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Unemployment hits 49-year low as US employers step up hiring

U.S. employers added a robust 263,000 jobs in April, suggesting that businesses have shrugged off earlier concerns that the economy might slow this year and now anticipate strong customer demand.

Posted: May 3, 2019 12:12 PM

WASHINGTON (AP) — U.S. employers added a robust 263,000 jobs in April, suggesting that businesses have shrugged off earlier concerns that the economy might slow this year and now anticipate strong customer demand.

The unemployment rate fell to a five-decade low of 3.6% from 3.8%, though that drop reflected a rise in the number of people who stopped looking for work. Average hourly pay rose 3.2% from 12 months earlier, a healthy increase that matched the increase in March.

Friday’s jobs report from the Labor Department showed that solid economic growth is still encouraging strong hiring nearly a decade into the economy’s recovery from the Great Recession. The economic expansion is set to become the longest in history in July.

“The broader economy remains on solid footing, meaning that coming months will see continued job gains and faster wage growth,” said Richard Moody, chief economist at Regions Financial Corp.

Trump administration officials insisted that the job market’s gains were a result of the president’s tax cuts and deregulatory policies.

“We have entered a very strong and durable prosperity cycle,” said Larry Kudlow, director of the White House’s National Economic Council.

President Donald Trump has also pressed the Federal Reserve to cut short-term interest rates because inflation remains low. But most economists said the healthy jobs picture, against the backdrop of low inflation, would reinforce the Fed’s current wait-and-see approach. The Fed raised rates four times last year but has signaled that it doesn’t foresee any rate increases this year.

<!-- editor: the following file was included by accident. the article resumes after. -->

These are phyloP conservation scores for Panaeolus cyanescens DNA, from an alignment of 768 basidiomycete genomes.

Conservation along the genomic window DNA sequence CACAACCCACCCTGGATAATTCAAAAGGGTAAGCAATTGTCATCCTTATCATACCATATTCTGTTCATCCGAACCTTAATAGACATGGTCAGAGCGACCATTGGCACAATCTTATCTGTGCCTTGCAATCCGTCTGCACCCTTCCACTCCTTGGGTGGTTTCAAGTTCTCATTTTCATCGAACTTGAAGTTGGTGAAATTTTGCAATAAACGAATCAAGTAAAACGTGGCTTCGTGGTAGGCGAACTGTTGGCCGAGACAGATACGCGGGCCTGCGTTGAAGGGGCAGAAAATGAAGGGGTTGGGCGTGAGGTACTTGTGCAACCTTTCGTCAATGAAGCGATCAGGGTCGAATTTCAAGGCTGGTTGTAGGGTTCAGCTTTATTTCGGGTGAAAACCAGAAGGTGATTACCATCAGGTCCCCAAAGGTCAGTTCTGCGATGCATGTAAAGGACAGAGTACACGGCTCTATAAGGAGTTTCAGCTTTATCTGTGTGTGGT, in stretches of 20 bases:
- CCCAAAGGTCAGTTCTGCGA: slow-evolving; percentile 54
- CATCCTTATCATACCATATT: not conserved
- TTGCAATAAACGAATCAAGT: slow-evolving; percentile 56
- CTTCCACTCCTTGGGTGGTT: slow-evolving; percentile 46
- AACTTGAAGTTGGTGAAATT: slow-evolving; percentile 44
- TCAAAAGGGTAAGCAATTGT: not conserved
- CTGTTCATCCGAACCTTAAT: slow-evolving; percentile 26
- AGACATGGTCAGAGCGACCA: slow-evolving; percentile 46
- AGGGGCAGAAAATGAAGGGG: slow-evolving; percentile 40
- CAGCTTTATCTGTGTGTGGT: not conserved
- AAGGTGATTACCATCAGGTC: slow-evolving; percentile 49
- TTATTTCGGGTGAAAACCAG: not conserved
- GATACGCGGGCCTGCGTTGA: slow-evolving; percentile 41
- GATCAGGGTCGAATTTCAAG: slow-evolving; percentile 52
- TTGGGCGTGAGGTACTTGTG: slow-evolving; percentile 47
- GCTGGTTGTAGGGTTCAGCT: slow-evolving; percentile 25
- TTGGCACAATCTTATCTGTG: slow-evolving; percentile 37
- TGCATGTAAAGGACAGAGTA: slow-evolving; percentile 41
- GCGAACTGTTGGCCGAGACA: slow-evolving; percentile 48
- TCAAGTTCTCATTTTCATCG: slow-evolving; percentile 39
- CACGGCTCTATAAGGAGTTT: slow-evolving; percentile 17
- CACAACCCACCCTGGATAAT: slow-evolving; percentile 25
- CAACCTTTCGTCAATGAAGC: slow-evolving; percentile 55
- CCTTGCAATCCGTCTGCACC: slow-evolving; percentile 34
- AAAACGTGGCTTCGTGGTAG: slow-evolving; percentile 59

Stock investors welcomed Friday’s jobs data. The Dow Jones Industrial Average rose 135 points, or 0.5%, in mid-day trading.

The brightening economic picture represents a sharp improvement from the start of the year. At the time, the government was enduring a partial shutdown, the stock market had plunged, trade tensions between the United States and China were flaring and the Fed had just raised short-term rates in December. Analysts worried that the economy might barely expand in the first three months of the year.

Yet the outlook soon brightened. Chair Jerome Powell signaled that the Fed would put rate hikes on hold. Trade negotiations between the U.S. and China made some progress. The economic outlook in some other major economies improved. Share prices rebounded.

And in the end, the government reported that the U.S. economy grew at a 3.2% annual rate in the January-March period — the strongest pace for a first quarter since 2015. That said, the growth was led mostly by factors that could prove temporary — a restocking of inventories in warehouses and on store shelves and a narrowing of the U.S. trade deficit. By contrast, consumer spending and business investment, which more closely reflect the economy’s underlying strength, were relatively weak.

But American households have become more confident since the winter and are ramping up spending. Consumer spending surged in March by the most in nearly a decade. A likely factor is that steady job growth and solid wage increases have enlarged Americans’ paychecks.

Businesses are also spending more freely. Orders to U.S. factories for long-lasting capital goods jumped in March by the most in eight months. That suggested that companies were buying more computers, machinery and other equipment to keep up with growing customer demand.

Many businesses say they’re struggling to find workers, yet each month they seem to add a substantial number. Some have taken a range of steps to fill jobs, including training more entry-level workers, loosening educational requirements and raising pay sharply.